Image: Islet of Langerhans with insulin producing β-cells (Photo courtesy of Getty Images).
A new positron emission tomography (PET) imaging method could measure pancreatic β-cell mass, enhancing type 1 diabetes mellitus (T1DM) monitoring.
Researchers at Yale University (New Haven, CT, USA) and Yale University School of Medicine (New Haven, CT, USA) examined a β-cell gene atlas for endocrine pancreas receptor targets. As β-cells and neurologic tissues have common cellular receptors and transporters, the researchers set out to screen available brain radioligands for their ability to identify β-cells. Twelve healthy control subjects and two T1DM subjects then underwent dynamic PET scans with six tracers.
The results provide preliminary evidence that carbon-11-(+)-4-propyl-9-hydroxynaphthoxazine, more commonly known as 11C-PHNO, could serve as a potential marker of beta-cell mass, with 2:1 binding of D3 receptors over D2 receptors, and could help differentiate the beta-cell mass of healthy individuals from those with T1DM, as well as track and guide potential therapies for diabetes patients. The study was published in the August 2018 issue of The Journal of Nuclear Medicine.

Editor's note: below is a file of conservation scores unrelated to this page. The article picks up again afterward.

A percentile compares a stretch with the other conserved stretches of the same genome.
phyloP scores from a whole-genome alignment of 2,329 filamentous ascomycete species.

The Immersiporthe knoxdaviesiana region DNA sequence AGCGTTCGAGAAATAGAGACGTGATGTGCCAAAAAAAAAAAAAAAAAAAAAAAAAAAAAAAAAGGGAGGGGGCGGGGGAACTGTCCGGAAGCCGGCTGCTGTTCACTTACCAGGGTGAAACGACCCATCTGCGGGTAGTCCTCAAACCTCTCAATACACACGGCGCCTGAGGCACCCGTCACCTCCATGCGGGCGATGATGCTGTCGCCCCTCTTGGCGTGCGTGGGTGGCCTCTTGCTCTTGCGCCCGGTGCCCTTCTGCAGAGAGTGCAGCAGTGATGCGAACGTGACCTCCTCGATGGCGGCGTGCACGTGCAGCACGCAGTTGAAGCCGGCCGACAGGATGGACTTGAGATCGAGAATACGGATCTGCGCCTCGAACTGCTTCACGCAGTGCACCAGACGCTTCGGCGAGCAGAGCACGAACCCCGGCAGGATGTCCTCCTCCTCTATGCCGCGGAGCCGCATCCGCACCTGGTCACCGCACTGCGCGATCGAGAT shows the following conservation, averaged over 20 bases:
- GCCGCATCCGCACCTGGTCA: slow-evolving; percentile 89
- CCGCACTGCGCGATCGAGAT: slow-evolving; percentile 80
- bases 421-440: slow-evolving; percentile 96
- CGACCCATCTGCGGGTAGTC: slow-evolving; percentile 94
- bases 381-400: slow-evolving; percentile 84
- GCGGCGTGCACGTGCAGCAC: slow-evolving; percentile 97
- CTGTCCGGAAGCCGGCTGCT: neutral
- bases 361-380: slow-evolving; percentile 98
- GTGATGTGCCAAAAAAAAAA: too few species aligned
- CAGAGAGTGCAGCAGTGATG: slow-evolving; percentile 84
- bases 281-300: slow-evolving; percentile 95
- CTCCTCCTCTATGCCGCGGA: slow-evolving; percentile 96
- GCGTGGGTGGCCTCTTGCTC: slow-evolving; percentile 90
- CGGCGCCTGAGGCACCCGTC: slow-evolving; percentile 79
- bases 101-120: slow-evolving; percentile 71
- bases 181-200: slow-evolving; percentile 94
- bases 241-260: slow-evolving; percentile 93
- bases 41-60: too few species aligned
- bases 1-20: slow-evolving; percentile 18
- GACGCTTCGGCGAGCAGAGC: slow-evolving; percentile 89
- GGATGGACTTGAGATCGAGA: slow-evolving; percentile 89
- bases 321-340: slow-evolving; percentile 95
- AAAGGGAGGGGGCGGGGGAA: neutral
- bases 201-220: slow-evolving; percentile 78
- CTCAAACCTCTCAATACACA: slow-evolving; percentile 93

“Beta-cell mass includes both functional and non-functional β-cells. Many indirect methods to measure β-cell function are influenced by factors such as glucose and insulin levels, and are not able to measure non-functional beta cells that may be responsive to treatments,” said lead author Jason Bini, PhD, of the Yale University PET Center. “If a patient has low beta-cell function with high signal in the PET scan, this could represent a patient with dormant beta cells that could respond to a treatment targeting existing cells.”
T1DM, also known as insulin dependent diabetes, is characterized by a loss of β-cells in the islets of Langerhans of the pancreas. The primary function of a β-cell is to store and release insulin in response to spikes in blood glucose concentrations; the cells secrete stored insulin, while simultaneously producing more. T1DM is believed to be caused by an autoimmune response where the body destroys 70-80% of β-cells, leaving only 20–30% of them functioning. This can cause hyperglycemia, which leads to other adverse short-term and long-term conditions.
Yale University School of Medicine